35 Years of IDEA: A Dream Deferred?

Published on December 2, 2010 by Jennifer Laviano

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A few days ago marked 35 years since the federal special education statute, now known as IDEA, was signed into law.  It is hard to believe that within my lifetime, and probably yours, it was legally permissible to exclude children with disabilities from our public schools entirely.

Think about that for a minute.

A little over a generation ago, students with disabilities had no legal entitlement to an education at all, let alone a Free and Appropriate Public Education (“FAPE”), as we have come to know special education designed to meet a child's unique needs.

We have come a long way since then.  And yet, we still have so far to go.

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It is often noted that IDEA did not and does not define what the “appropriate” means in the entitlement to FAPE.  Legal precedent and additional statutory language haven't done much to make the definition any clearer, but what does appear to be well-understood is that the IDEA does not guarantee the “best” programs to children with special education needs.

Instead, children are entitled by law to IEPs which confer varying degrees of “educational benefit.”  The common example taken from these cases is that children with disabilities are entitled to a Chevy, not a Cadillac.

35 years later, I have to ask, does this seem acceptable to you?

Does anyone believe for one minute that school districts would get away with telling parents of children who do not have disabilities that they are striving for average?  How many “blue ribbon” school boards would have the audacity to publicly say to parents of the students who do not have IEPs:  “we only have to provide adequate”?

I have yet to read a Mission Statement on the walls of the many schools I enter on a daily basis which says “Here at Jane Q. Public Elementary We Aim to Create an Atmosphere of Mediocrity, Whereby All Students Are Entitled To Adequate.”

I'm just saying.

Here's to hoping that 35 years from now, the dream of IDEA will met.

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7 Responses to 35 Years of IDEA: A Dream Deferred?

  1. Rochelle
    December 2nd, 2010 | 10:45 pm

    Students are still excluded. Nothing in IDEA prevents more than the least schools need to do. Schools choose dependence and failure for some.

  2. Shannon Primer
    December 2nd, 2010 | 10:52 pm

    Love this quote, “Does anyone believe for one minute that school districts would get away with telling parents of children who do not have disabilities that they are striving for average? How many “blue ribbon” school boards would have the audacity to publicly say to parents of the students who do not have IEPs: “we only have to provide adequate”?”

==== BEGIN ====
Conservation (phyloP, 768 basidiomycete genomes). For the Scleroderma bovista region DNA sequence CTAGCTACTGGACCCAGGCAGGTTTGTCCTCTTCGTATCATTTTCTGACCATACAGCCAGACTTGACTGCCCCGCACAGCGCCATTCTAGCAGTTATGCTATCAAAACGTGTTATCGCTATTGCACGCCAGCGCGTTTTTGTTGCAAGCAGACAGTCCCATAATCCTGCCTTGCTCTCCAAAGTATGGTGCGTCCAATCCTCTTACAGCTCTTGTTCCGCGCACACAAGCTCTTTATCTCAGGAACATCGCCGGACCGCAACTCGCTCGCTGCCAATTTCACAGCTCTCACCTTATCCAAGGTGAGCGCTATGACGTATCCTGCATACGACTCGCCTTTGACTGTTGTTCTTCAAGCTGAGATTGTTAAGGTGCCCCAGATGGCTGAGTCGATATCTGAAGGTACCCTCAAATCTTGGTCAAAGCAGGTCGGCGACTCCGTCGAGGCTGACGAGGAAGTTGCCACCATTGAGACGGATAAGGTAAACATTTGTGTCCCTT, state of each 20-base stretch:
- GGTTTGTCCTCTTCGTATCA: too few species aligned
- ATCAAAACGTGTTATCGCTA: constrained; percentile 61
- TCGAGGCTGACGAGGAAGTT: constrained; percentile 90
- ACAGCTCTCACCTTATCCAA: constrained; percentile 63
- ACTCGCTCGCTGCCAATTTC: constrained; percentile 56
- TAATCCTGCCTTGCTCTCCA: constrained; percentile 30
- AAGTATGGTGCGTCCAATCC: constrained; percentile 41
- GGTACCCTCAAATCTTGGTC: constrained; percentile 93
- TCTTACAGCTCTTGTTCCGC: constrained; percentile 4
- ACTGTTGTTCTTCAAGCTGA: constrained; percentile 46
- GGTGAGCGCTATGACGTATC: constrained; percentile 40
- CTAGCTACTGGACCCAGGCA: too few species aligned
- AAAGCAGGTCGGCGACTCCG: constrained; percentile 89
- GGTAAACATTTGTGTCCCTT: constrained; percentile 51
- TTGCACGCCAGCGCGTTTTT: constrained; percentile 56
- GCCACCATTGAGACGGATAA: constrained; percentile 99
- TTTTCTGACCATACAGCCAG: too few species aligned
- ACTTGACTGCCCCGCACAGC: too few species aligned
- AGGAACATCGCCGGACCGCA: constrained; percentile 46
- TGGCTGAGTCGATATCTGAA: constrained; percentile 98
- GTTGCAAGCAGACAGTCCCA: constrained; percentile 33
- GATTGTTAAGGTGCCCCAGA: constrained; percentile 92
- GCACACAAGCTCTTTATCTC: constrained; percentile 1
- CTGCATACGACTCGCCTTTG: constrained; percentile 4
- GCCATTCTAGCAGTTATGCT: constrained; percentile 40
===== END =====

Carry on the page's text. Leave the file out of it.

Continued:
If your school is a blue ribbon school then my arguement would be that “appropriate” is blue ribbon special ed services, NOT ADEQUATE!!

  3. Nancy G
    December 2nd, 2010 | 11:04 pm

    They do not tell the parents of children who Do NOT have disabilities that they are striving for average but that is really what they are doing. As long as we are locked into a system that is run by powerful unions there will be NO change.

    Either Home School, Pay for Private School or Vote to Put into Law provisions for Vouchers & School Choice.

  4. Jennifer Laviano
    December 2nd, 2010 | 11:13 pm

    Nancy, interesting perspective, but I must say that at least here in CT, especially in Fairfield County, many school districts are providing stellar educations to children who are in “regular education,” and yet those same districts are telling parents of children with disabilities that they are “not entitled to the best.” Just seems like such a discriminatory approach to me! Thanks for reading.

  5. Michelle Bidwell
    December 3rd, 2010 | 3:49 pm

    Here in Northeast CT, I don’t know of any districts who provide anything close to a “stellar” education to reg ed students–but all districts I know of definitely do subscribe to the belief that SWD’s are only entitled to “adequate” (and, of course, the district staff decides what is “adequate”…..). And I totally agree that SWD’s are still excluded–they are often excluded WHILE they are sitting in the reg ed classroom! Just plopping them at a desk in the reg ed classroom cannot be called “inclusion” (yet on my kids IEP, that’s what it’s called!). 35 years later, sped still has a very long way to go.

  6. Jane
    December 3rd, 2010 | 4:54 pm

    Equal access applies to opportunity for excellence or opportunity for mediocrity. Can you imagine if nondisabled students were allowed access to only “some” educational benefit?

  7. Staci Daddona
    February 25th, 2011 | 11:38 pm

    I’m so glad to read this post (a little late). I’ve been mystified by the inflated, self-congratulatory dialogue I’ve heard celebrating the 35th year of IDEA. We have a law that entitles our children to an education. So what? The feds have never funded it adequately, and if they aren’t going to hold themselves accountable, then the states and school districts certainly aren’t going to either. Legislators threw in the word “appropriate” without providing guidance on how to interpret the word, so the courts assist the school districts in making sure “appropriate” is the least amount of benefit possible… which leads to throwing most of our children into general education classrooms without sufficient support. I’m sorry if I sound ungrateful to the parents and advocates who came before me, but why did they drop the torch?

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